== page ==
"The Peeing Post"

Newsletter for dog lovers who respect the dog's nature

Chief Editor: Mogens Eliasen

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Dear Dog Friend,

First, a special announcement: Arrangements have been made for me to give a series of seminars/workshops in Kelowna, BC this weekend. (June 24-26). The activities were originally meant for only a closed audience, but the people arranging it have a few extra spots available if you can make it to Kelowna these dates.

The activities will include:

You can click on the link to learn more about the contents of those seminars/workshops, but you cannot sign up on-line, as the facilitators have limited space and take care of the financial matters themselves.

If you would like to participate, either in the whole session or only in certain parts of it, please contact Jackie Kilburn at (250) 862-2727 (daytime) or (250) 491-4993 (evening). You can also contact Jackie per e-mail at dogsense@telus.net, but, with this kind of short notice, I suggest you try the phone first.


Killer dogs!

Kim Barcello found this story on-line about a woman who got killed by her own dogs. Kim asked me if I could "shed some intelligent light on this bizarre story"... The original was brought by Yahoo News on April 16, but the story is not longer available online. Here it is, though:

A 74-year-old animal lover was found dead in her home after what police believe was a brutal attack by the woman's two mixed-breed dogs. Neighbors reported a commotion Thursday at the house of Laverne Ford, a retired nurse's aide who lived alone with the dogs and many cats.

When an officer arrived, the larger dog estimated at between 50 and 60 pounds was sitting next to Ford's body, Wheeler County Sheriff James Peacock said. Both dogs had blood on them and are believed to have taken part in the attack.

"I've seen dog bites before, but I'd never seen anything like this," Peacock said.

The officer shot the larger dog after it threatened the officer, and the other dog, which weighed about 30 pounds, fled into a bathroom and officers locked it inside.

Neighbors said the dogs had become mean, and Ford put up a gate to keep them out of her living room. Mary Cheek, who used to work at a hospital with Ford, said the woman took in "any stray dog or cat she could get."

"That was her only company," she said. "The very thing she had loved and took care of all her life killed her."

Well, Kim, that's quite a challenge to say something intelligent about this...! There is a lot of essential information missing. But we can discuss some of the possible reasons for something like this happening. I have seen it in practice, although rarely with this kind of tragic end. But nevertheless, it happens, small-scale, on a daily basis...

The same thing has happened with wolves that were kept in captivity. More than once. It also happens with dogs that are constantly chained. Animals that cannot exercise their normal instincts through natural behaviors simply go "nuts". Humans do too, so there is no mystery in this!

The mystery is that some people (obviously including this loving older lady) just ignore that humans and animals have different needs. Standard "TLC" simply does not "cut it" for an animal, when given in accordance with human standards. Animals do not feel the love in the same way as a human might, no matter how sincere it is. They get desperate if they cannot discharge their natural energy from their fundamental instincts - and they have to do this though their behavior. (If you do not understand the "Need Barrel" concept, then it is due time for you to watch the video "The Dog's Social Behavior"....)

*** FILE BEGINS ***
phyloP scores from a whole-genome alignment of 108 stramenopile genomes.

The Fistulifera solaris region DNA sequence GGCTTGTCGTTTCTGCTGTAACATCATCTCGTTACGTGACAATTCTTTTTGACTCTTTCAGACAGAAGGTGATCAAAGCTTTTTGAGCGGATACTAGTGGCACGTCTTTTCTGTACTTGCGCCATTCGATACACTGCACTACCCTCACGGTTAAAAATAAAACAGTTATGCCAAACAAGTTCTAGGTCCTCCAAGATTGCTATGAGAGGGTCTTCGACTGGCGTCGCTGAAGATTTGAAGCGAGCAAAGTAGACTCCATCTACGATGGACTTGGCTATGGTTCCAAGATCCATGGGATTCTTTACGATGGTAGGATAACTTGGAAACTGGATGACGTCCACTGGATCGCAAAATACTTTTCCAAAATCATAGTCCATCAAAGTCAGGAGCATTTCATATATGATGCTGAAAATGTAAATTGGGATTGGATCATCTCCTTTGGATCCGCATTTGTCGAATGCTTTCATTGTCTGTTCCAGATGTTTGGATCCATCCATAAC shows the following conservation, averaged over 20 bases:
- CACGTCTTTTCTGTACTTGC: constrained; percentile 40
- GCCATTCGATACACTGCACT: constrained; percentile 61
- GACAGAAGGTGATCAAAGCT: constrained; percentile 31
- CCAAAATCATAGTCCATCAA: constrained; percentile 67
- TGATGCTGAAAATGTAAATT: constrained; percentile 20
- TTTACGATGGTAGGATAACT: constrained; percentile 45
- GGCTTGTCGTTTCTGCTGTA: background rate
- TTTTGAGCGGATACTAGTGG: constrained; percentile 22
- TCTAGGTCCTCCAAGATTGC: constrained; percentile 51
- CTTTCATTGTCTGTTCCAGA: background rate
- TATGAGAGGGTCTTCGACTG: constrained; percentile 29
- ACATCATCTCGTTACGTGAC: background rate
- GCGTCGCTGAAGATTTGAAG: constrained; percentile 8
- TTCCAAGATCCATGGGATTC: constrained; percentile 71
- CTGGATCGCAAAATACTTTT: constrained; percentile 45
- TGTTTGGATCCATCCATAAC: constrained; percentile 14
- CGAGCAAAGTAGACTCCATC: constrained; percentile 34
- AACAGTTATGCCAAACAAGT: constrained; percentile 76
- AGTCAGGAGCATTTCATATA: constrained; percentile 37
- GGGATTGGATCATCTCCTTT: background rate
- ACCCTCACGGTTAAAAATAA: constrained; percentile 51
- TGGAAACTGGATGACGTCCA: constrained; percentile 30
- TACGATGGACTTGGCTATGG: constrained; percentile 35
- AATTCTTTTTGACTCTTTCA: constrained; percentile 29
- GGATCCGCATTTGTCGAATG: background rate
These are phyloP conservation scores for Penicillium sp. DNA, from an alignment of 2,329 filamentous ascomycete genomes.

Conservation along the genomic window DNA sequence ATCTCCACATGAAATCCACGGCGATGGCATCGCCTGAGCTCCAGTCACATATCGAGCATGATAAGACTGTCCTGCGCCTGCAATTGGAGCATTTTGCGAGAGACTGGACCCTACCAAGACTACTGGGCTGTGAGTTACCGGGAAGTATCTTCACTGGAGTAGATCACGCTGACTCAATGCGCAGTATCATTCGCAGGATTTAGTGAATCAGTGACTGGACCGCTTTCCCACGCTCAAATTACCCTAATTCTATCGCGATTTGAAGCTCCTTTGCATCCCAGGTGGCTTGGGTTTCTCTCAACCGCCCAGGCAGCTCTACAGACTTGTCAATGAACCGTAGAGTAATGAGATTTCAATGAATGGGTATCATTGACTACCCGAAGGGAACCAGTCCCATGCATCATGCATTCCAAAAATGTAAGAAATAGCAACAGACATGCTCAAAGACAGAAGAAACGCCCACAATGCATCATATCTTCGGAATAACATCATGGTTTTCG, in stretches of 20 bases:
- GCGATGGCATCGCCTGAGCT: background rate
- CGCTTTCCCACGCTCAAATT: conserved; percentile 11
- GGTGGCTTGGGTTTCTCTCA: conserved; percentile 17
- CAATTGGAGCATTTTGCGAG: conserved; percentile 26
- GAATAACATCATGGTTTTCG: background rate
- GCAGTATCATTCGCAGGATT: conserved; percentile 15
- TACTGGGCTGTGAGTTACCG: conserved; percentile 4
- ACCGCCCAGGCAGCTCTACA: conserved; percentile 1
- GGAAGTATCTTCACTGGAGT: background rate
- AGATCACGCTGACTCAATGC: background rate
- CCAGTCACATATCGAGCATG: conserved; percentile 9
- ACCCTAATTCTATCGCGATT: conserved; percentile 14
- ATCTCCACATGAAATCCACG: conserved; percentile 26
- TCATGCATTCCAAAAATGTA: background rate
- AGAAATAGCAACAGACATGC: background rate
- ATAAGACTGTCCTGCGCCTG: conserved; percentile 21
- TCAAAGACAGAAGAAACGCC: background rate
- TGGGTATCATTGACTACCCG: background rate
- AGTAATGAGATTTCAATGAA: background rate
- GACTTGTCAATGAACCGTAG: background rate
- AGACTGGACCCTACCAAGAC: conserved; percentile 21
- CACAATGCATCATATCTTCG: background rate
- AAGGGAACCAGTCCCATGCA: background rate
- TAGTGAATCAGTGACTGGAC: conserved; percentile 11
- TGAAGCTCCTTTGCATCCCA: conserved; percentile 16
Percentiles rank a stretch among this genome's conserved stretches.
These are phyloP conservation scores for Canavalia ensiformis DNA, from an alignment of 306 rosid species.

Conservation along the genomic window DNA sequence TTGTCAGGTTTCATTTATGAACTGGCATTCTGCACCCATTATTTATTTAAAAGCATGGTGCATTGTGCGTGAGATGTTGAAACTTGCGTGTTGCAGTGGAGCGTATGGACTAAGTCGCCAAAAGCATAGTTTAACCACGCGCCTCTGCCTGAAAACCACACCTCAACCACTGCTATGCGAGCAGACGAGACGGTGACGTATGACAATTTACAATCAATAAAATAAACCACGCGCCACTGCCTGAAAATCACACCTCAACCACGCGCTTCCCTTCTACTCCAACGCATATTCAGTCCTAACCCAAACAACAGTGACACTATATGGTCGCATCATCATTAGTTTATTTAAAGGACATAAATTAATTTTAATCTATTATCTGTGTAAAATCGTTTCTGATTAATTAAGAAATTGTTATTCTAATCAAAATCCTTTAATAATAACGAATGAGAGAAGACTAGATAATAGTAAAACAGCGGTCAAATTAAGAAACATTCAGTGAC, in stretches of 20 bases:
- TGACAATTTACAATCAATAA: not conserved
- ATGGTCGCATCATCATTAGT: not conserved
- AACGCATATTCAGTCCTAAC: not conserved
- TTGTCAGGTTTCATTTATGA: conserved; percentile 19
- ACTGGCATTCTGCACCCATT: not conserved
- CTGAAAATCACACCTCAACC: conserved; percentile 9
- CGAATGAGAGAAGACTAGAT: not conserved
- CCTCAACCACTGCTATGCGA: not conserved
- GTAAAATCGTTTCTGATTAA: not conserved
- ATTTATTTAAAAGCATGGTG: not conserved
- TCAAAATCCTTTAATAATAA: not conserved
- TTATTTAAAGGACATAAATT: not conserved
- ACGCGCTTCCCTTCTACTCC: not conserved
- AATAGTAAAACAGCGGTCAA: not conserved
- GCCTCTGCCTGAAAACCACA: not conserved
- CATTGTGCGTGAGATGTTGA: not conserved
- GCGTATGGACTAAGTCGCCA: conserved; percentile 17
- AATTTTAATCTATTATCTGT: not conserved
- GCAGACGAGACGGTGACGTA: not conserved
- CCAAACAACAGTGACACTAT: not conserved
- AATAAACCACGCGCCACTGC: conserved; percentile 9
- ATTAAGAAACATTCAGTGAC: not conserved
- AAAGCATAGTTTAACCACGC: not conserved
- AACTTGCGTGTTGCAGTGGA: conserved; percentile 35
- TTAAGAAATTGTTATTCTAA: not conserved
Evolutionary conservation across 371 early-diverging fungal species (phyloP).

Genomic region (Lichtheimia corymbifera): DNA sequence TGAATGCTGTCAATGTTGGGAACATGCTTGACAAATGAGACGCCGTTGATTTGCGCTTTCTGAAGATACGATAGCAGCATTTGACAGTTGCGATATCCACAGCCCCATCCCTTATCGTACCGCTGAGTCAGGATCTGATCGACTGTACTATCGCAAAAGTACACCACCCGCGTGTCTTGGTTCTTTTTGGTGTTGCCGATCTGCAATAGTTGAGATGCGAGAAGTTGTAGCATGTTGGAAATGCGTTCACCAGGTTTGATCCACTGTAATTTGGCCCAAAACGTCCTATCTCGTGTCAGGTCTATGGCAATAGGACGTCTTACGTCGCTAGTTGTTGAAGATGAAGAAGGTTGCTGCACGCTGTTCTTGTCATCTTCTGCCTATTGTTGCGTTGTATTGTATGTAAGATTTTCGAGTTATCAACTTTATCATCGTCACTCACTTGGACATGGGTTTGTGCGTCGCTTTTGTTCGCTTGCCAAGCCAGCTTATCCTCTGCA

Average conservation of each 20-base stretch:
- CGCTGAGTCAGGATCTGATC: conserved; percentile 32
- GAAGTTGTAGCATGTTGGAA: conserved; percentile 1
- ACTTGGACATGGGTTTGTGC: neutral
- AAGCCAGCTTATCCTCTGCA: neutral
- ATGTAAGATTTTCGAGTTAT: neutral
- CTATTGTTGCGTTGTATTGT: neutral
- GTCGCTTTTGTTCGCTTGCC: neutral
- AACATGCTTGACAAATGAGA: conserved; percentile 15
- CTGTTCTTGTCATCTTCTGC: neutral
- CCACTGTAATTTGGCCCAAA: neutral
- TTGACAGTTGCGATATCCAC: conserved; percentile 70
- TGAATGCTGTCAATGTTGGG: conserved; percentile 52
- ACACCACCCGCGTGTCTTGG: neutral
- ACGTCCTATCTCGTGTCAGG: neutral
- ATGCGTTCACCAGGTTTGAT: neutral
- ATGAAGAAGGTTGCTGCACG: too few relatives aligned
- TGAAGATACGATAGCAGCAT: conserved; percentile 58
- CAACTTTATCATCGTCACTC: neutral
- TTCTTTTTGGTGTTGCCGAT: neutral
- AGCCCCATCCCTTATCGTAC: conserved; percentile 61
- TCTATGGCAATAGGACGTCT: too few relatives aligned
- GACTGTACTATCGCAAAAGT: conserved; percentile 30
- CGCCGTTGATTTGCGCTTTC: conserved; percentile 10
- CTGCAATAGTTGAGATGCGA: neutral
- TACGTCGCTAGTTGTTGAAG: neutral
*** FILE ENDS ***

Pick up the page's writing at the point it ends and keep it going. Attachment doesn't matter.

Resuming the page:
"It does not help a whale that you love it, if it is beached..."

Same thing with dogs. It simply does not matter that you love your dog, if you keep it under circumstances that prevent it from satisfying its most important fundamental needs...

It appears that this loving lady did almost nothing right, in accordance with the nature of these domesticated wolves. As far as we can tell from the story, she did not comprehend the consequences of her own lack of knowledge about what those animals truly need in order to enjoy their lives. Granted, the reporter does not give us all the details that truly are necessary in order to make such a conclusion with certainty, but just assuming that the details that are given are correct will give a totally different picture.

I have been tempted to call this loving old lady an "idiot"! Don't I have any sympathy for her?

I sure do! But I also see the situation from the dogs' side.... Although the report is very fragmented, there are some very obvious facts - and those facts are more than enough to tell the story:

This lady "collected" stray dogs, offering them a "home". In Dog Language, this translates to this: "depriving them from the ability to roam and hunt and live life the way they were born to". Although food is pretty high on any animal's need agenda, chances are that this lady fed kibble - which isn't very attractive to a dog that is used to hunting and scavenging on its own... besides, "shelter" is not on the list at all. And for dogs that live and roam in a pack, "companionship" isn't either - and there wasn't much offered in that regard anyway, as these dogs were kept out of the living room, confined in their own small space... (Again, we're not told what the full story is - we don't know why they were kept out of the living room - perhaps their tails kept knocking things off the coffee table, after all she was 74 and probably had a collection of things that she had scattered all over the place; perhaps these two dogs were unfriendly to the other animals in the home. But it doesn't really matter what her reasons were - the net result most likely has been that this lady did not spend much time with these dogs...)